Let $k$ be a field of characteristic 0. The definition of a linear algebraic $k$-group of multiplicative type (m.t.) I've seen the most in the literature is that $G$ is of m.t. if it is a $\bar{k}/k$-twist of a closed subgroup of a torus. Some authors however define $G$ as a commutative group which is an extension of a finite group by a torus.

Why are these two definitions equivalent?

Also, from the first definition it's clear that a closed subgroup of a group of m.t. is again a group of m.t. From the second definition this is not that clear. Let me expand this a bit. Suppose $G$ is of m.t. Then $G$ is commutative and fits a s.e.s. $1 \to H \to G \to F \to 1$ with $H$ a torus and $F$ finite. Take a closed (commutative) subgroup $G'$ of $G$.

How do we construct a s.e.s. $ 1 \to H' \to G' \to F' \to 1$ with $H'$ a torus and $F'$ finite such that $G'$ fits it?

What I'm having trouble is seeing why $H'$ should be a torus again. My idea was to take the connected component of the identity of $G'$ and try to build a sequence with that, but I'm not too sure.


2 Answers 2


I don't know the answer to the first question, but I'll take a stab at the second. Suppose $G' \leq G$ is a closed subgroup of the commutative algebraic group $G$ of multiplicative type, fitting a short exact sequence $T \hookrightarrow G \twoheadrightarrow F$ with $T \cong (k^*)^n$ a torus and $F$ finite.

Let $T' = G'^0$ be the connected component of the identity (as suggested in the OQ). $T'$ is a connected subgroup of $G$, and $T = G^0$ is the maximal connected subgroup of $G$, so $T'$ is a subgroup of $T$. Thus $T'$ is a connected closed subgroup of a torus, hence also a torus.


Let me try to complement Joshua Grochow's answer by answering the first question.

Begin by observing that $G$ being an extension of a finite group by a torus is equivalent to the same claim over $\overline{k}$ -- the forward implication is clear, and the reverse implication is clear as $G$ being an extension of a torus by a finite group is equivalent to $G^\circ$ being a torus, but this is equivalent (essentially by definition) to $(G^\circ)_{\overline{k}}$ being a torus, but basic group theory dictates that $(G^\circ)_{\overline{k}})=(G_{\overline{k}})^\circ$ (see [Milne, Proposition 1.34]).

So then, we see that we have quicly reduced ourselves to the following claim: if $k$ is algebraically closed and characteristic $0$, then $G$ embeds into a torus if and only if $G$ is an extension of a finite group by a torus.

The forward implication is clear as, by the above, it suffices to show that if $G$ embeds into a torus $T$ then $G^\circ$ is a torus. This has already been implicitly discussed in Josuha Grochow's answer, but this implies that $G^\circ$ is a torus (let me know if you don't understand this).

Conversely, suppose that $G$ is an extension of a finite group by a torus. Then, the key observe is that $G(k)$ consists entirely of semi-simple elements: this is clear for elements of $G^\circ(k)$ (as $G^\circ$ is a torus) and for elements of $\pi_0(G)(k)$ this is true by virtue of the fact that $k$ is characteristic 0 -- in characteristic $0$ every finite group consists of semi-simple elements (Hint: choosing a faithful embedding this is reduced to the well-known fact that if $k$ is of characteristic $0$ and $M$ in $\mathrm{GL}_n(k)$ is finite-order, then $M$ is semi-simple).

So then, take a faithful representation of $G\hookrightarrow \mathrm{GL}_{n,k}$. As the image of $G(k)$ consists entirely of commuting semi-simple elements, one knows from classical theory that, up to conjugation, we may assume that $G(k)$ lands inside of $D_n(k)$ (where $D_n$ is the group of diagonal matrices in $\mathrm{GL}_{n,k}$). As $G(k)$ is Zariski dense this implies that $G$ lands into $D_n$ and so $G$ embeds into a torus as desired.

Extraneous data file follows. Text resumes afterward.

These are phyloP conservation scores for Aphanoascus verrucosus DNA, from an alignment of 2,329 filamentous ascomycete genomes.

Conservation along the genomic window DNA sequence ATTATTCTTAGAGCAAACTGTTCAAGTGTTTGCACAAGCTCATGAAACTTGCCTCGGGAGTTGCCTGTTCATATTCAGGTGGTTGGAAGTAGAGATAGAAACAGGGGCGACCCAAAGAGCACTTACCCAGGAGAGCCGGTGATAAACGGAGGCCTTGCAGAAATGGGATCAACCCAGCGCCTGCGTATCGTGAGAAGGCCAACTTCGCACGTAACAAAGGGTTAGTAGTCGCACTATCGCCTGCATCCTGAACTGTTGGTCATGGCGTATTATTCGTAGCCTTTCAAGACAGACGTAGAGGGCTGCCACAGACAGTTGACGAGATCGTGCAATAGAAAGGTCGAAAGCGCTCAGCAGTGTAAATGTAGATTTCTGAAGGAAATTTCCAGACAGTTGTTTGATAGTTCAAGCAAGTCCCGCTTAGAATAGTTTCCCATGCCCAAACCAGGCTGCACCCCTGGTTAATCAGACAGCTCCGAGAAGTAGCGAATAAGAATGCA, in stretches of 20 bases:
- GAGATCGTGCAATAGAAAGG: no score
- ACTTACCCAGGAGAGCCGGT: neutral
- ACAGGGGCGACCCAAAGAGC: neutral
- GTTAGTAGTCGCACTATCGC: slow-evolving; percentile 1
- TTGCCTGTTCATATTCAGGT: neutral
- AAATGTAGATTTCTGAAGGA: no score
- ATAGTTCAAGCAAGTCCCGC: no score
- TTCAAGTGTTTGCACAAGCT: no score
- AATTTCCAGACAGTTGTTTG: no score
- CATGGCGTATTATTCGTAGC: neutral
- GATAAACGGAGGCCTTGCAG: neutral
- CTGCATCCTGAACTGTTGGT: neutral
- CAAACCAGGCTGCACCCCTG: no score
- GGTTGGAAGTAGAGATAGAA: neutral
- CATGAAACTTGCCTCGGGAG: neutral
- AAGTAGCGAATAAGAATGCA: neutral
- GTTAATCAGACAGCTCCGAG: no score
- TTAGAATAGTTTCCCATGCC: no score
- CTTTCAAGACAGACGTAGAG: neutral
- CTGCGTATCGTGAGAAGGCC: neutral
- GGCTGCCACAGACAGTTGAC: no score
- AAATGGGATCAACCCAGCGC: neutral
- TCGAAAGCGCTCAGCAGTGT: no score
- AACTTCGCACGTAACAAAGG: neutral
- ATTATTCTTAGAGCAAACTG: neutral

• $\begingroup$ This is very helpful, thanks! What does the "twist" part of the question refer to? I don't see that explicitly in your answer, but I also don't know what it is, so I'm not sure I'd know it if it were there! $\endgroup$ Commented May 17, 2022 at 5:48
  • $\begingroup$ @JoshuaGrochow Hey Joshua. Two groups $G$ and $H$ (at least in characteristic $0$ -- in characteristic $p$ there can be some ambiguity) are twists of each other if $G_{\overline{k}}\cong H_{\overline{k}}$. For instance, by definition, a group $G$ is a torus if and only if it is a twist of $\mathbb{G}_{m,k}^n$ for some $n$. Another example is that unitary groups are twists of the general linear group. $\endgroup$ Commented May 17, 2022 at 5:59
  • $\begingroup$ Also, just to answer your implicit question: the second and third paragraphs which, in essence, allow me to reduce to the case when $k$ is algebraically closed secretly encodes the twist -- things that only depend on things up to twist can (often) be checked over $\overline{k}$. $\endgroup$ Commented May 17, 2022 at 6:08
  • $\begingroup$ Ah, great, thanks! Under these assumptions, I had heard the terminology that G,H are "two [non-isomorphic] $k$-forms of $G_{\overline{k}}$". I've seen "twist" used in many other contexts, incl twisting by a cocycle - is that what's happening here? e.g. two k-forms of a group are always twists of one another by some Galois cocycle? $\endgroup$ Commented May 17, 2022 at 18:09
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    $\begingroup$ Yeah, to be 100% accurate, a twist of $G$ really means a pair $(H,\iota)$ where $H$ is a group over $k$ and $\iota$ is an isomorphism $G_{\overline{k}}\to H_{\overline{k}}$. Then it's true that twists (up to equivalence) are classified by the Galois cohomology set $H^1(k,\mathrm{Aut}(G))$. $\endgroup$ Commented May 18, 2022 at 6:01

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